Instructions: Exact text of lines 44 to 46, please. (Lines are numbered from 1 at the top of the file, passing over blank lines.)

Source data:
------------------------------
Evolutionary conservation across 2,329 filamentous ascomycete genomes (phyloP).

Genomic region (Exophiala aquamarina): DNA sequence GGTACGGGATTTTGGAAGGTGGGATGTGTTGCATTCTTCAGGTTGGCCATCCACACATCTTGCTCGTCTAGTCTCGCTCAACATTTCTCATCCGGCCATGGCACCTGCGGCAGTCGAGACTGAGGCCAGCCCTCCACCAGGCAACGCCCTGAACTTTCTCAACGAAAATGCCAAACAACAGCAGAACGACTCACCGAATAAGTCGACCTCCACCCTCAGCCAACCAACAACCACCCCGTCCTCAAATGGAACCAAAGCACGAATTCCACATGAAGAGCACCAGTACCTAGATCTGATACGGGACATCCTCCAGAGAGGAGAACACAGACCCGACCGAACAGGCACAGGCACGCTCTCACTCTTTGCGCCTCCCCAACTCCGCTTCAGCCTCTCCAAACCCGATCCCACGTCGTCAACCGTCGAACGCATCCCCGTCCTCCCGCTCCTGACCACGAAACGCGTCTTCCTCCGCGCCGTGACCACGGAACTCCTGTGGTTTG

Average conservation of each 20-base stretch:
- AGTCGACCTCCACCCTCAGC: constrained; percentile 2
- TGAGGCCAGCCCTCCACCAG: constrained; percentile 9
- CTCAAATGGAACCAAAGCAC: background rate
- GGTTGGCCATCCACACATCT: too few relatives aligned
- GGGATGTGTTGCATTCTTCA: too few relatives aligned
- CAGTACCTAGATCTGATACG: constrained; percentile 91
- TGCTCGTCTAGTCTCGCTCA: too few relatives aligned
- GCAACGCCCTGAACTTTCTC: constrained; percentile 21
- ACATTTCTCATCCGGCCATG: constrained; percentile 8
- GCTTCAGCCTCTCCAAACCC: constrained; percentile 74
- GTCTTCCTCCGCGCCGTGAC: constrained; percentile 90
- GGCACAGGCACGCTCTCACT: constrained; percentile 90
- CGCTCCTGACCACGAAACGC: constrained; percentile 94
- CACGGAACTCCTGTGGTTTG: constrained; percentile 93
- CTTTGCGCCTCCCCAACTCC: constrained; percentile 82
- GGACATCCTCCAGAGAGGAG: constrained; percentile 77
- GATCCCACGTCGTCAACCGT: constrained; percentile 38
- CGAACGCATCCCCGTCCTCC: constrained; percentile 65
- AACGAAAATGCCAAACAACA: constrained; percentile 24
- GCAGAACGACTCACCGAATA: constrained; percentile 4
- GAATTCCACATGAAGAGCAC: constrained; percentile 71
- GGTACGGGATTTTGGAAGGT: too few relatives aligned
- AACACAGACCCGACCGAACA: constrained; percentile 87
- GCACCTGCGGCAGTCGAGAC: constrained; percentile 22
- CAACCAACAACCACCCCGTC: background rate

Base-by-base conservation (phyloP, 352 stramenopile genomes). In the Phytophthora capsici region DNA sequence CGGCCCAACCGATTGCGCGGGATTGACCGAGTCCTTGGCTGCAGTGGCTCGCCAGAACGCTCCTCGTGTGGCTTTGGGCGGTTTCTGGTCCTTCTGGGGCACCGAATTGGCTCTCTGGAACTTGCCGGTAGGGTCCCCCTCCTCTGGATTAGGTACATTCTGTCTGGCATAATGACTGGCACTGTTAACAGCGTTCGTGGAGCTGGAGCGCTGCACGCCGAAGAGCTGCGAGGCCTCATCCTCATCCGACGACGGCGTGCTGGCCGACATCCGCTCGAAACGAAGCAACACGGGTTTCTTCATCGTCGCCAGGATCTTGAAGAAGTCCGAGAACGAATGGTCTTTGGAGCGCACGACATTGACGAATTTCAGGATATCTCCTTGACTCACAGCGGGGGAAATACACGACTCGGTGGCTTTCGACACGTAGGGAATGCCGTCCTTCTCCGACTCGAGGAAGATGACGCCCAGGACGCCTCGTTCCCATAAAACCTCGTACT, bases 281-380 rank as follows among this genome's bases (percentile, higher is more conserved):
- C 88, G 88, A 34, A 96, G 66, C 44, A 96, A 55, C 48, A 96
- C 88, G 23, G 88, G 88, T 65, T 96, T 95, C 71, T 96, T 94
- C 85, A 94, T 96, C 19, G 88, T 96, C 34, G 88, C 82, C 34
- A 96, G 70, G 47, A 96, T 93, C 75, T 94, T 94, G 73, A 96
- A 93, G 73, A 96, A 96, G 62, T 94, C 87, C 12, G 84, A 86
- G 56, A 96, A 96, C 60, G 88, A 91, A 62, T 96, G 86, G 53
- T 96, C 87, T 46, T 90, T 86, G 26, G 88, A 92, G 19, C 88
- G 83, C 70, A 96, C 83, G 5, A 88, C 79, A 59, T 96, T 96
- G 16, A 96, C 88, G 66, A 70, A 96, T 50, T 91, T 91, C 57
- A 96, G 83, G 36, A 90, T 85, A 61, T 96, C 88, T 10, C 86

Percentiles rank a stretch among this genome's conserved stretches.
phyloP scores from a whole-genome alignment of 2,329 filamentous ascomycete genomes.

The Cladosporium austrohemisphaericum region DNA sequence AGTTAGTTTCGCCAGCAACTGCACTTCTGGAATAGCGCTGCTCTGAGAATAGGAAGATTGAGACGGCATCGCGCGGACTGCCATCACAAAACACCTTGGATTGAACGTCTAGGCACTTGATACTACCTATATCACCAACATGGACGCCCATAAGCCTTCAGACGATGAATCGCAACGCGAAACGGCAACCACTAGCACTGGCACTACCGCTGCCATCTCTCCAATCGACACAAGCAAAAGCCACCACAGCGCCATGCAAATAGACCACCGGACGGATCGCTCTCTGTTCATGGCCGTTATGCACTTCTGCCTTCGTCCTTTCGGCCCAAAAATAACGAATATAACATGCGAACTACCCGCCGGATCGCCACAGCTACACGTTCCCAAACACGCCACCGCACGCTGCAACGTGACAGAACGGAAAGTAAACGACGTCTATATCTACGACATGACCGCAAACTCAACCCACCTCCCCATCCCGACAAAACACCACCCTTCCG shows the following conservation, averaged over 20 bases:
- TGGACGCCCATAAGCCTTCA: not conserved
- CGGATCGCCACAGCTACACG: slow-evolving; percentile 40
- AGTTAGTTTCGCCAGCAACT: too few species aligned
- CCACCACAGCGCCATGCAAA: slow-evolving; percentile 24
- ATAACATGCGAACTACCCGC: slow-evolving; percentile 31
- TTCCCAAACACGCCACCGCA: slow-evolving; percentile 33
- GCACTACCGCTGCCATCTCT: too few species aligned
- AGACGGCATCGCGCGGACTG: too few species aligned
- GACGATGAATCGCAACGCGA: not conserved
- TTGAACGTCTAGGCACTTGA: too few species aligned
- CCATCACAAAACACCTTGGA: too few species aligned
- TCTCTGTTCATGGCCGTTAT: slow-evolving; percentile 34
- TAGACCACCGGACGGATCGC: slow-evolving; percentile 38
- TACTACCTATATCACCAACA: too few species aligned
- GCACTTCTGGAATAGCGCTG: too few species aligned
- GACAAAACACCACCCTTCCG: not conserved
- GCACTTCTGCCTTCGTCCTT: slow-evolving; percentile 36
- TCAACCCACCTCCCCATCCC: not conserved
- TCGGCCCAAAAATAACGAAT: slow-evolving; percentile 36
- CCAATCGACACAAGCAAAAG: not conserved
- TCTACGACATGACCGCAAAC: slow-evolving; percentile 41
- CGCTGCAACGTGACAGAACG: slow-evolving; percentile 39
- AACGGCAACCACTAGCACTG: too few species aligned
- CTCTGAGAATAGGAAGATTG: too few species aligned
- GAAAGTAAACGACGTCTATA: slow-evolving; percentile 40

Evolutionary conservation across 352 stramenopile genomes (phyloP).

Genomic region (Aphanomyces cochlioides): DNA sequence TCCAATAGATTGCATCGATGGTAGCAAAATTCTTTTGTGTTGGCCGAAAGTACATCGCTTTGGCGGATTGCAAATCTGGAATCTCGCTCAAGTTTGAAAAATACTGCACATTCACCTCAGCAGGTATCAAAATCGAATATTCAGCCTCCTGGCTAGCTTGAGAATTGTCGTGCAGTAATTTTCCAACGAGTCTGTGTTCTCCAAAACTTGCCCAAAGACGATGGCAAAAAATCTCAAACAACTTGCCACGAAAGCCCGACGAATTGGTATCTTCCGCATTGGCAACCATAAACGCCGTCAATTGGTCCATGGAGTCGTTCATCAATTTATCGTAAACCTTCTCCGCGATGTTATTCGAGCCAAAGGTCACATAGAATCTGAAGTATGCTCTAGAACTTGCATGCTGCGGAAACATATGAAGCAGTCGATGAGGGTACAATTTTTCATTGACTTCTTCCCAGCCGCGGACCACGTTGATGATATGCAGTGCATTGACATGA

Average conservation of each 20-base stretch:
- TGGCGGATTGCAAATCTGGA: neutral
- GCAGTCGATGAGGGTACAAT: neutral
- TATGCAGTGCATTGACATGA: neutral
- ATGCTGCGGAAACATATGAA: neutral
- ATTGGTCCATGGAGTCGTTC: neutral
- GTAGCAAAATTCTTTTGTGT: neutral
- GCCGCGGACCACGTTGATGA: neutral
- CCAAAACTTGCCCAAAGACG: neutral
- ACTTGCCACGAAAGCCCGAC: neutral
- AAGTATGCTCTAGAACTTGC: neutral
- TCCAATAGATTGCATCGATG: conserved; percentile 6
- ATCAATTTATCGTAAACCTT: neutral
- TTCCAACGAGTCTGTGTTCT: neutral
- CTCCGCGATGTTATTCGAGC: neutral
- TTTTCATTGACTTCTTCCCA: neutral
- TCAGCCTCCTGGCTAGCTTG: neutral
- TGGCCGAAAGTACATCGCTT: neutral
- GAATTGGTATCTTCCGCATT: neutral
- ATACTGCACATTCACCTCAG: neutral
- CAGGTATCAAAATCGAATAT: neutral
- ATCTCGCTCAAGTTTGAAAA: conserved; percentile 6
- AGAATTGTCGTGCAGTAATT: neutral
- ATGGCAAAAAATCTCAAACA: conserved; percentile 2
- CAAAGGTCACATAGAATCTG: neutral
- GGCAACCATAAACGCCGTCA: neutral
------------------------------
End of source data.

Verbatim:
- CGGATCGCCACAGCTACACG: slow-evolving; percentile 40
- AGTTAGTTTCGCCAGCAACT: too few species aligned
- CCACCACAGCGCCATGCAAA: slow-evolving; percentile 24